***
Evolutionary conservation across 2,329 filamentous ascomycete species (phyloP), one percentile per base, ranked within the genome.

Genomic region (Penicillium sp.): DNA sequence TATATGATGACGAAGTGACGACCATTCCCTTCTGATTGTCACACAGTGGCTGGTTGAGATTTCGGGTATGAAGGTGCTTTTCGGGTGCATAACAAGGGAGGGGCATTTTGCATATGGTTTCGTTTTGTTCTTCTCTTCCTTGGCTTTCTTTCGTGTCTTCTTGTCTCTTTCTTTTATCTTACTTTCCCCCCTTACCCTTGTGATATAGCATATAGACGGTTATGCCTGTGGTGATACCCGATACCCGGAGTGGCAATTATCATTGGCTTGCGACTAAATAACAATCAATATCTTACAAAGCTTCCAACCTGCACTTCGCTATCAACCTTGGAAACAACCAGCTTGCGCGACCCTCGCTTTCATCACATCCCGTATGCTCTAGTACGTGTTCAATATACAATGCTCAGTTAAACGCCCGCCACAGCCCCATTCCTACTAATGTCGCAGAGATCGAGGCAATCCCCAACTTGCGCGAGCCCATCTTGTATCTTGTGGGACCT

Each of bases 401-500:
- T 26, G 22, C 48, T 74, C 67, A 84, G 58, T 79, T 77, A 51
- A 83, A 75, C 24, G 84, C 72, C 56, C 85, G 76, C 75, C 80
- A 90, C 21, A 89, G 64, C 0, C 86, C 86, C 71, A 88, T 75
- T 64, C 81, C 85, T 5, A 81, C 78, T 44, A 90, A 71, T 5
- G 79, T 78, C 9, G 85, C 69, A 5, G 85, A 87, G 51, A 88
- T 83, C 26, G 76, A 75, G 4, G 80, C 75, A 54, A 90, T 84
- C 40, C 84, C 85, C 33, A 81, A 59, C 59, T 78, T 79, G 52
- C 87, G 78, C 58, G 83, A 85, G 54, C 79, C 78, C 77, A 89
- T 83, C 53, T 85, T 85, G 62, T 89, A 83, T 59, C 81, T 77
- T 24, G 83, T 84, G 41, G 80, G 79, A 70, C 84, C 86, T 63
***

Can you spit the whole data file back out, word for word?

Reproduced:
Evolutionary conservation across 2,329 filamentous ascomycete species (phyloP), one percentile per base, ranked within the genome.

Genomic region (Penicillium sp.): DNA sequence TATATGATGACGAAGTGACGACCATTCCCTTCTGATTGTCACACAGTGGCTGGTTGAGATTTCGGGTATGAAGGTGCTTTTCGGGTGCATAACAAGGGAGGGGCATTTTGCATATGGTTTCGTTTTGTTCTTCTCTTCCTTGGCTTTCTTTCGTGTCTTCTTGTCTCTTTCTTTTATCTTACTTTCCCCCCTTACCCTTGTGATATAGCATATAGACGGTTATGCCTGTGGTGATACCCGATACCCGGAGTGGCAATTATCATTGGCTTGCGACTAAATAACAATCAATATCTTACAAAGCTTCCAACCTGCACTTCGCTATCAACCTTGGAAACAACCAGCTTGCGCGACCCTCGCTTTCATCACATCCCGTATGCTCTAGTACGTGTTCAATATACAATGCTCAGTTAAACGCCCGCCACAGCCCCATTCCTACTAATGTCGCAGAGATCGAGGCAATCCCCAACTTGCGCGAGCCCATCTTGTATCTTGTGGGACCT

Each of bases 401-500:
- T 26, G 22, C 48, T 74, C 67, A 84, G 58, T 79, T 77, A 51
- A 83, A 75, C 24, G 84, C 72, C 56, C 85, G 76, C 75, C 80
- A 90, C 21, A 89, G 64, C 0, C 86, C 86, C 71, A 88, T 75
- T 64, C 81, C 85, T 5, A 81, C 78, T 44, A 90, A 71, T 5
- G 79, T 78, C 9, G 85, C 69, A 5, G 85, A 87, G 51, A 88
- T 83, C 26, G 76, A 75, G 4, G 80, C 75, A 54, A 90, T 84
- C 40, C 84, C 85, C 33, A 81, A 59, C 59, T 78, T 79, G 52
- C 87, G 78, C 58, G 83, A 85, G 54, C 79, C 78, C 77, A 89
- T 83, C 53, T 85, T 85, G 62, T 89, A 83, T 59, C 81, T 77
- T 24, G 83, T 84, G 41, G 80, G 79, A 70, C 84, C 86, T 63